This will be one of the more unusual, and probably contentious, blogs I’ve written, but I’ve come to the conclusion that ACT has paid significantly more attention to putting out a coherent mental health policy than any of the other parties currently represented in Parliament.
Saying anything positive about ACT, the party of corporate business, is not something I have much experience in, so my conclusions are as much a surprise to me as to anyone else!
Having read the policies, which are mostly pretty sparse (or non-existent in NZ First’s case), its clear that
- the Labour Party is relying solely on the significant mental health funding it put in its 2019 budget, and the future Mental Health Commission, without looking at the improvements needed to turn around a discredited system;
- ACT has actually read the findings of the Labour-led Government’s mental health Inquiry and has got someone who is not part of the current system to outline an actual alternative to the system;
- The Greens have certainly got a policy, but it unfortunately reads like the executive summary of a paper prepared for an academic conference, is full of politically-correct phrases and lacks much practical reality, although it makes mention of the role of primary health carers in mental health;
- National – the party that presided over the biggest increases in suicide rates this nation has ever seen, had a Minister in charge correctly nicknamed ‘Dr Death’, and oversaw collapsing facilities and services right around the country – has as its mental health policy a call for more resources to be given to the police to cope with mental health callouts (I’m not joking, their mental health ‘policy’ links only to their police policy);
- NZ First, a month out from the election, has no mental health policy as yet – my news for them is not to bother, as with a bit of luck they won’t be back in the next Government.
It’s all a far cry from 2017, where mental health issues and policy were pretty much front and centre of the election campaign, and were being regularly raised at election meetings and out on the streets. Several surveys three years ago put mental health as one of the key issues affecting voters’ thoughts, and it certainly formed a significant part of the incoming Labour-led Government’s first policy initiatives, one of them being the establishment of the 2018 Government Inquiry into Mental Health and Addiction.
The Inquiry essentially found that the mental health system was broken, as were many of the facilities and services; that many people couldn’t access appropriate (or any, in some cases) help; that family and whanau were often excluded from being involved; that the impact of addictions on mental health was poorly understood; that Maori and Pasifika were way over-represented in the statistics while being way under-represented in the response planning and governance areas; that acute facilities were creaking, crumbling, understaffed and in need of replacement; that there was a high correlation between mental health problems and poverty, poor housing and unemployment – and that the whole sector had been starved of funding for years.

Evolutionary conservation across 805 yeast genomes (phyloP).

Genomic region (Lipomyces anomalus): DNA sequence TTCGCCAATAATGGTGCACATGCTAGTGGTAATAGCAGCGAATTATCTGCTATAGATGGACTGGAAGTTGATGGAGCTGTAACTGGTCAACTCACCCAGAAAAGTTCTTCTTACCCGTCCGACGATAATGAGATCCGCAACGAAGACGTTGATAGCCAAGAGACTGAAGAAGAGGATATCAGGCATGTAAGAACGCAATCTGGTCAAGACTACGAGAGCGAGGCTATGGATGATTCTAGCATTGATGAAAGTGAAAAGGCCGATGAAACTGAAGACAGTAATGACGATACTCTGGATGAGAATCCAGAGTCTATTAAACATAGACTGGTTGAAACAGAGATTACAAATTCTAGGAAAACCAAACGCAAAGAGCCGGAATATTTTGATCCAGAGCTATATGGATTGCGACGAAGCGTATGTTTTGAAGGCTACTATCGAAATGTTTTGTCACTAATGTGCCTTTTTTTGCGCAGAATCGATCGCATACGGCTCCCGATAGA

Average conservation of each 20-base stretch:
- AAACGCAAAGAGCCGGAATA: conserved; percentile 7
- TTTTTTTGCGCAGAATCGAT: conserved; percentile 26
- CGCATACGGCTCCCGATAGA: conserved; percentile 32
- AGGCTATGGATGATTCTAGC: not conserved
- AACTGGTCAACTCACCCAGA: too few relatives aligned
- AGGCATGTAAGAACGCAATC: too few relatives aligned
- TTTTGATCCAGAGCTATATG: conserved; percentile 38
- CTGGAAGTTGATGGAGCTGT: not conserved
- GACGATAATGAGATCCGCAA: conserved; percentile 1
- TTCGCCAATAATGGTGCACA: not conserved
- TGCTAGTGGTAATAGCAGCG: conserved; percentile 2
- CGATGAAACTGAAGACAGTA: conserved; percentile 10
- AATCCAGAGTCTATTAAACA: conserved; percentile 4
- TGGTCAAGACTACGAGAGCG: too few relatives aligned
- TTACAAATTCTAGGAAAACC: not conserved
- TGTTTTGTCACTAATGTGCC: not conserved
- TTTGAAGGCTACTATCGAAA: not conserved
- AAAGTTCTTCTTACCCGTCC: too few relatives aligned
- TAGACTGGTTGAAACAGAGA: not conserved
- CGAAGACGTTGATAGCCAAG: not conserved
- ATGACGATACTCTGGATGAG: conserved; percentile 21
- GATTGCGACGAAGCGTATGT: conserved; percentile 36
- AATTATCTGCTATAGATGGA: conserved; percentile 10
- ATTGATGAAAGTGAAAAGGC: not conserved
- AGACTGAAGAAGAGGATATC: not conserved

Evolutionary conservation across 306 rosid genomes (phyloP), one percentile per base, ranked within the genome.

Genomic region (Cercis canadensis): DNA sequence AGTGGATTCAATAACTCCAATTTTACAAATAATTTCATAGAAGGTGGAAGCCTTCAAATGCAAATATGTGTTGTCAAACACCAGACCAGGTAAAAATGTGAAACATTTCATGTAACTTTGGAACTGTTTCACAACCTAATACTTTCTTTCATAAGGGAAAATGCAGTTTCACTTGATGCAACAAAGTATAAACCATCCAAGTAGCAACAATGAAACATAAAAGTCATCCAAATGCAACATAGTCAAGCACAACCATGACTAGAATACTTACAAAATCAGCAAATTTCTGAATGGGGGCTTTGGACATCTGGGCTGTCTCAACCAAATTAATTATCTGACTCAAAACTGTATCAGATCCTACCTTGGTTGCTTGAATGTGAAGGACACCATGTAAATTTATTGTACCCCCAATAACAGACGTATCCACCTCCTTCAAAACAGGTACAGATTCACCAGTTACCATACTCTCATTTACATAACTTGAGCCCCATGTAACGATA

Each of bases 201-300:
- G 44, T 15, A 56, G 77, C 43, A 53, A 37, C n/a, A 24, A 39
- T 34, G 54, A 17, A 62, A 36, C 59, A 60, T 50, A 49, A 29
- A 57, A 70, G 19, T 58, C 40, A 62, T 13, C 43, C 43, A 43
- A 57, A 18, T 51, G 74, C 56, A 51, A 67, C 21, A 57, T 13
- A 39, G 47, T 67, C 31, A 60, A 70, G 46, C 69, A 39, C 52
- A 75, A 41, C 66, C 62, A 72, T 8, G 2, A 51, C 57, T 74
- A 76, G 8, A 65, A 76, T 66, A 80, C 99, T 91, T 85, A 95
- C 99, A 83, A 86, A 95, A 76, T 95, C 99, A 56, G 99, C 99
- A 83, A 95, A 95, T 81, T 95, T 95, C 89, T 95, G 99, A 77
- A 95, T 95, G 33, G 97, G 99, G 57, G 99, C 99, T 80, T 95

ACT’s policy has – to a certain extent like the Labour-led Government’s – acknowledged the need for a dedicated Mental Health Commission to govern the response to the mental health crisis the country is experiencing. They openly state the need to take the delivery of solutions out of the hands of the Ministry of Health and the DHBs, going further, correctly, than Labour in that respect.
Labour is still in thrall – in the mental health sector – to the same mental health professionals who regard themselves as the only arbiters of correct mental health policy; who presided over the appalling mental mess delivered by the previous unlamented National Government, and who continue to position themselves, both in the Ministry and in the DHBs, to be the continuity cheerleaders going forwards. So, despite the significant mental health funding improvements put forward by the Labour-led Government’s budget, the changes needed (and funded) have barely been seen on the ground, and there is no-one in the Government driving this area. Some of Labour’s concepts have been very good – like mental health support workers being placed in schools, but this has only been rolled out in a handful of ‘pilot’ situations; and the correct acceptance of the link between poverty, housing, unemployment and poor mental health, but where we have only very recently seen improvements in Living Wage policy and benefit levels and conditions. Some, like the removal of mandatory training of police recruits in dealing with mental health callouts, have been poor.
ACT seems to acknowledge the importance of those with mental health problems being placed at the centre of decision-making about their care and support, and the huge role mental health NGOs can (and do, where allowed) play in delivering that support. The problem with its policy arises where, reading between the lines, it would effectively set up a ‘competitive’ system for mental health care providers, who would be contracted by the Mental Health Commission, and where I can see private sector entities muscling their way in…..’Radius, for peace of mind’, ‘BUPA, we will set you straight’, etc, etc. ACT also fails to acknowledge the link between poor mental health and wider societal issues, with their policy treating it as somewhat of a standalone issue.
The news is that the only two platforms worth considering in the mental health area are those of Labour and ACT, where Labour needs to be served a written warning about its failure to perform after a good start, and where the hard right economic party might start gaining traction if the incumbent doesn’t start fronting up with some results.
Dave Macpherson – TDB mental health blogger & Former Waikato DHB Elected Member whose son was killed by public health incompetence.